I’m a high school junior, and since I was a freshman I’ve been trying to get my school to be more environmentally friendly. I’ve tried several different paths. The first was starting an environmental club – and it failed. Basically, kids use it to get something on their transcript and we haven’t gotten anything done. The second major attempt of mine was to go directly to the school board. I proposed things to them at a meeting that would help the environment and save money. They very respectfully didn’t act on any of my suggestions – although I did follow up with someone and found out that the school has been consistently reducing their energy usage.
I’ve tried a few other, smaller things, as well, but now I’m working on something that is so close to success I can taste it: a community garden.
This blog post is for a mini blog action day at GreenChange.org, where I am the “blogging coordinator.” The theme is taking local action.
I’ve always been at least somewhat interested in gardening, although mostly it’s just been helping my parents a few days a week in the big garden and yard we’re lucky to have. However, maybe a year or two ago I started really getting involved in my backyard garden because of my environmentalism – I pushed my dad to get heirloom tomatoes, we expanded the vegetable garden, I pushed him to stop using chemicals, we started composting, and in April we even got three heritage breed chickens that are now giving us an egg a day each.
Merely doing this at my house is not enough. Sure, I talk to a lot of people about my chickens and I spread my ideas around to the people I talk to, but that just isn’t enough. The world’s warming, corporations are gaining an ever-increasing stranglehold on our lives, kids are getting fatter, and I could keep listing problems! The solution to all of this for me is to follow the absurdly true credo of “think globally, act locally.” So I decided to start a community garden at my school.
A few months ago I approached my principal about it and she loved the idea. The food services director liked to it, too – which was a surprise, because the cafeteria’s food is about 99% USDA provided processed mouse loaf, or its equivalent. In October I started holding meetings with a small group of interested students and we decided that we want to use sustainable methods like no-spray permaculture and go beyond the organic standards to make the food as sustainable and nutritious as possible. The garden will be supplying some of the district’s cafeterias, which serve almost 5,000 students, and possibly some of the cooking classes. We will also be starting a composting system within at least the high school cafeterias, and possibly other areas.
Just last week, we held a meeting with some representatives from Whole Foods. While that company has somewhat of a bad reputation in parts of the liberal blogosphere, I have a new found respect for them. An organic farmer that works for them typically to find local sources of food will be helping us design and construct the garden. He’s already motivated us and put us on the right track, and with his help we’ll start growing things in a high tunnel (basically a greenhouse that doesn’t use any energy) in January – very exciting!
Here is a basic description of the garden from a comment I left on another blog post:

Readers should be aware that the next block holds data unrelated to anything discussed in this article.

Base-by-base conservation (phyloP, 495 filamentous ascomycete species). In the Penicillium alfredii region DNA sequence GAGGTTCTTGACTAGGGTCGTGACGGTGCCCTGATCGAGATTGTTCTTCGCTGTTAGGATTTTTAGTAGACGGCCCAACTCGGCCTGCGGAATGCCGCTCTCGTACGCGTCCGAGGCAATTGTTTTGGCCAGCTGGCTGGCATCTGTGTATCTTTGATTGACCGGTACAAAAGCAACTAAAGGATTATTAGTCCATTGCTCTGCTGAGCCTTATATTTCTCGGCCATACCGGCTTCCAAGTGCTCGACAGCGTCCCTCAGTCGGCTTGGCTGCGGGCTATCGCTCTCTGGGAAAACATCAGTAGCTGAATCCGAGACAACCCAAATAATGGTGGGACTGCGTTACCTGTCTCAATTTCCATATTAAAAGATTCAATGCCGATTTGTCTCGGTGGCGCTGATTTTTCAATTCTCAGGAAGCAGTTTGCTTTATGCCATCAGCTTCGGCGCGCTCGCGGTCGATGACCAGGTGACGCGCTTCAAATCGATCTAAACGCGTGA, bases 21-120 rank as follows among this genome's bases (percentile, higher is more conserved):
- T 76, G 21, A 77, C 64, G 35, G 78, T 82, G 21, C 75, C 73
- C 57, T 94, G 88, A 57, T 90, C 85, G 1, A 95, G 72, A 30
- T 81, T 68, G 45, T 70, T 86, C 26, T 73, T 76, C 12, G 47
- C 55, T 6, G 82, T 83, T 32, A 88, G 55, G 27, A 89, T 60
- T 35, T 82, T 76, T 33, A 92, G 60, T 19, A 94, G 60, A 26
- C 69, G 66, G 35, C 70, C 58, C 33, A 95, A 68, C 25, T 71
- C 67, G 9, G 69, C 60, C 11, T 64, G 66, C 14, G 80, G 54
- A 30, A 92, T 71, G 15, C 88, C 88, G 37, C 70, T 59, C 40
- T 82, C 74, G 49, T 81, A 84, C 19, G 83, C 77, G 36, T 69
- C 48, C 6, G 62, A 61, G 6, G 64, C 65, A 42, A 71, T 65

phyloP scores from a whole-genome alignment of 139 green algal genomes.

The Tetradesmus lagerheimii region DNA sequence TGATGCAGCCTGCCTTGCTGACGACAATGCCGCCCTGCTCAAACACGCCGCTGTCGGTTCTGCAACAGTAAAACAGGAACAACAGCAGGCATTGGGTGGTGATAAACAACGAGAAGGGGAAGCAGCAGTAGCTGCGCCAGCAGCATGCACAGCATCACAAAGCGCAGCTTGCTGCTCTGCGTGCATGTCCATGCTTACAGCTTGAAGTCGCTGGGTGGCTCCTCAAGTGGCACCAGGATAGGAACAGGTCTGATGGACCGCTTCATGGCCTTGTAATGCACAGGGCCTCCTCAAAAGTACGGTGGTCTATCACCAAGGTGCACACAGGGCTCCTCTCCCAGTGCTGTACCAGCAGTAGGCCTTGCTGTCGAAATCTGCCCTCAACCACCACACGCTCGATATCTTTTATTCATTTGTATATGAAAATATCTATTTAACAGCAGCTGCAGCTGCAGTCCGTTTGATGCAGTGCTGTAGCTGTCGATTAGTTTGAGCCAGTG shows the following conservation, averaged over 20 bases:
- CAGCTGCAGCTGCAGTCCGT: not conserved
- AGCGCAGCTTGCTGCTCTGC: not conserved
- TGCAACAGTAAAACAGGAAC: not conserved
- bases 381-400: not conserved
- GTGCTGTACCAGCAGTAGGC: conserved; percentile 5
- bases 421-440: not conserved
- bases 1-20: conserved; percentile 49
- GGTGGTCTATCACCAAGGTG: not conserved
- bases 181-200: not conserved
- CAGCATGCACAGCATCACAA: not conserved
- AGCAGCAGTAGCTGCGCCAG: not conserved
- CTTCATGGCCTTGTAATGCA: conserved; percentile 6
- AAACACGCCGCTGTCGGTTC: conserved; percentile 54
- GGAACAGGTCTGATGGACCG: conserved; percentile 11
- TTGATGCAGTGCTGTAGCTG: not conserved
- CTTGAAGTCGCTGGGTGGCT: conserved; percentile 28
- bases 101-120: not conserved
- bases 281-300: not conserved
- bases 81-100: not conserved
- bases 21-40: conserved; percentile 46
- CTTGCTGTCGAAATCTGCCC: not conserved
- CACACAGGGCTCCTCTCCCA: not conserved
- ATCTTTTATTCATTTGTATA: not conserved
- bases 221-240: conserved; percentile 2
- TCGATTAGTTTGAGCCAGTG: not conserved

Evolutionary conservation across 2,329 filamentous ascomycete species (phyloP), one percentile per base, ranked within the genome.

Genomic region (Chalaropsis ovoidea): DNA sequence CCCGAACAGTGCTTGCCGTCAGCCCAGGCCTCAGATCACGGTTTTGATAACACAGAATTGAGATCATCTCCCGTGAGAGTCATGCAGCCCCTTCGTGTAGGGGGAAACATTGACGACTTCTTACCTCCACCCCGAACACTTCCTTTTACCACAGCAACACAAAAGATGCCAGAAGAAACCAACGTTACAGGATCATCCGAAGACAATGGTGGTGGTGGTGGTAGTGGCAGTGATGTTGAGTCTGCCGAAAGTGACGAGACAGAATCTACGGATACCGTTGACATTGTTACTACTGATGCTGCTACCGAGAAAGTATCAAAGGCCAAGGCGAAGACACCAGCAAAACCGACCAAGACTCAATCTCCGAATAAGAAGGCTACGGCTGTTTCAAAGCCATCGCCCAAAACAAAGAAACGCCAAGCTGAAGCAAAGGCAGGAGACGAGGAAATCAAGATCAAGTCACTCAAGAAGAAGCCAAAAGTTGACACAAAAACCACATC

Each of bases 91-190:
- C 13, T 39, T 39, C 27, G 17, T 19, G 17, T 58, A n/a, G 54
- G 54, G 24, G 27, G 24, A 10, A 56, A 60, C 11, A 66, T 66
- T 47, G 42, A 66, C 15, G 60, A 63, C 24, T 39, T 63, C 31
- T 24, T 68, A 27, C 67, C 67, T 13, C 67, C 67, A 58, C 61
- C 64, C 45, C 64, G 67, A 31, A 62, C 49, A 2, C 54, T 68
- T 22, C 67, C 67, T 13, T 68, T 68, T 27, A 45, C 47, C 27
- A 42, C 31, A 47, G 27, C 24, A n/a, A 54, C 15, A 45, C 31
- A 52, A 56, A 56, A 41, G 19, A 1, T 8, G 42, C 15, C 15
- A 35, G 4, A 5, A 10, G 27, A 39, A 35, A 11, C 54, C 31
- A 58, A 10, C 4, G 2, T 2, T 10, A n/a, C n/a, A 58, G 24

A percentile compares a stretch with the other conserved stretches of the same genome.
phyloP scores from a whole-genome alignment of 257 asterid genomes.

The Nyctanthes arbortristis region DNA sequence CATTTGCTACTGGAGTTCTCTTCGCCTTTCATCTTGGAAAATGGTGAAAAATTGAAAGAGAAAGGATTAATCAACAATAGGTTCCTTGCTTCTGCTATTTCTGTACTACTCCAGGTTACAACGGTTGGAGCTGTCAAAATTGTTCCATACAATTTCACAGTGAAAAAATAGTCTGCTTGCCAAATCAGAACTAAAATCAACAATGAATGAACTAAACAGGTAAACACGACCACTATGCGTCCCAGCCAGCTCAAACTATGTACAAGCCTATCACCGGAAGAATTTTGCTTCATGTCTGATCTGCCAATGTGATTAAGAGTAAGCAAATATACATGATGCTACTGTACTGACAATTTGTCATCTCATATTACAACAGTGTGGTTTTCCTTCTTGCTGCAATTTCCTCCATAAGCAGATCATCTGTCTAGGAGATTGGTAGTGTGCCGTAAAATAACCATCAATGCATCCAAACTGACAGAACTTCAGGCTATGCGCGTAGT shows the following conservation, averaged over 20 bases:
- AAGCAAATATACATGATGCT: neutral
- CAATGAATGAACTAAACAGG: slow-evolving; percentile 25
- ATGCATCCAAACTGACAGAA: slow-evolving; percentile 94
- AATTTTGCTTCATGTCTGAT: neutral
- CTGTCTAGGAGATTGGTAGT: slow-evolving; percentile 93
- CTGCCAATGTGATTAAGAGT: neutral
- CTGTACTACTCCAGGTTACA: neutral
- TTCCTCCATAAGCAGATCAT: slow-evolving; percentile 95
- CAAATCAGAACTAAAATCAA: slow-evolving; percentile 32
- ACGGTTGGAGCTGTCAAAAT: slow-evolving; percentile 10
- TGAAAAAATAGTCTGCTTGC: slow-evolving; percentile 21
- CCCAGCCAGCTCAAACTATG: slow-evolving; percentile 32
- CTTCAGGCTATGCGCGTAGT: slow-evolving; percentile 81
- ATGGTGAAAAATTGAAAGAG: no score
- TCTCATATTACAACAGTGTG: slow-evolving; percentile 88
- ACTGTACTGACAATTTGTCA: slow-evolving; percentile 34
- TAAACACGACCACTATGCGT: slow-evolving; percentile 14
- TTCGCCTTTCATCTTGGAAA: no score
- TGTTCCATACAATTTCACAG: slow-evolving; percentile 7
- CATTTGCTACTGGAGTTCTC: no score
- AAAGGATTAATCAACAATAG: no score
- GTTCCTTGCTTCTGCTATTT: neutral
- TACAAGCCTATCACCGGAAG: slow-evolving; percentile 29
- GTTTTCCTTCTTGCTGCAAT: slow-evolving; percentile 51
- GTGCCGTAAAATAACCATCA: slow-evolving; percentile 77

I live in a pretty wealthy suburb, but the school lunches at my school are still crap. They’re processed USDA food, which is as bad as it gets. We’re going to be using permaculture and purely organic (some would say beyond organic) methods for the school garden. It will be on 2 acres of farmland the district just purchased and we’ll have chickens and a high tunnel for growing year-round. The chickens will have an area to roam in about the size of the garden, and every year their position will be alternated with the garden so that their manure fertilizes the ground. So basically my point is that we’ll be switching some of the least nutritious food around for some of the most nutritious food around. And this is especially good for the kids who depend on school for their food some days (yes, these kids even exist in the suburbs) – it will probably be the healthiest stuff in their diet.
Granted, we won’t even be close to replacing all of the cafeterias’ meals with local, organic food. But it’s a start, and I’m excited.
Another point that I didn’t mention in that comment is that any excess food that doesn’t get used in the cafeterias will go to a local food bank, although the details of that have yet to be worked out.
This has been a surprisingly easy process, and I can’t tell you how much I’ve enjoyed doing it. And the best parts have yet to come. So if you’re despairing at the state of the health care debate or the environment or anything else, and I really can’t stress enough that the best thing to do is get off the computer and get out into your community! Even if they’re not as receptive to your ideas as my school has been, it’s worth the fight and it’s the area where you can have the most impact. My mom, for instance, without much help except from a handful of other residents, was able to stop the construction of town homes near my neighborhood a few years back – the area is now filled with sports fields and a small patch of woods and open fields. So if you care about global or national issues – or just local issues, then that’s perfect – get out and do something about it! You can make a difference and you will if you start small.
In the words of Cindy Sheehan, “Work where you’re gonna make a difference. Work where you can celebrate victory!”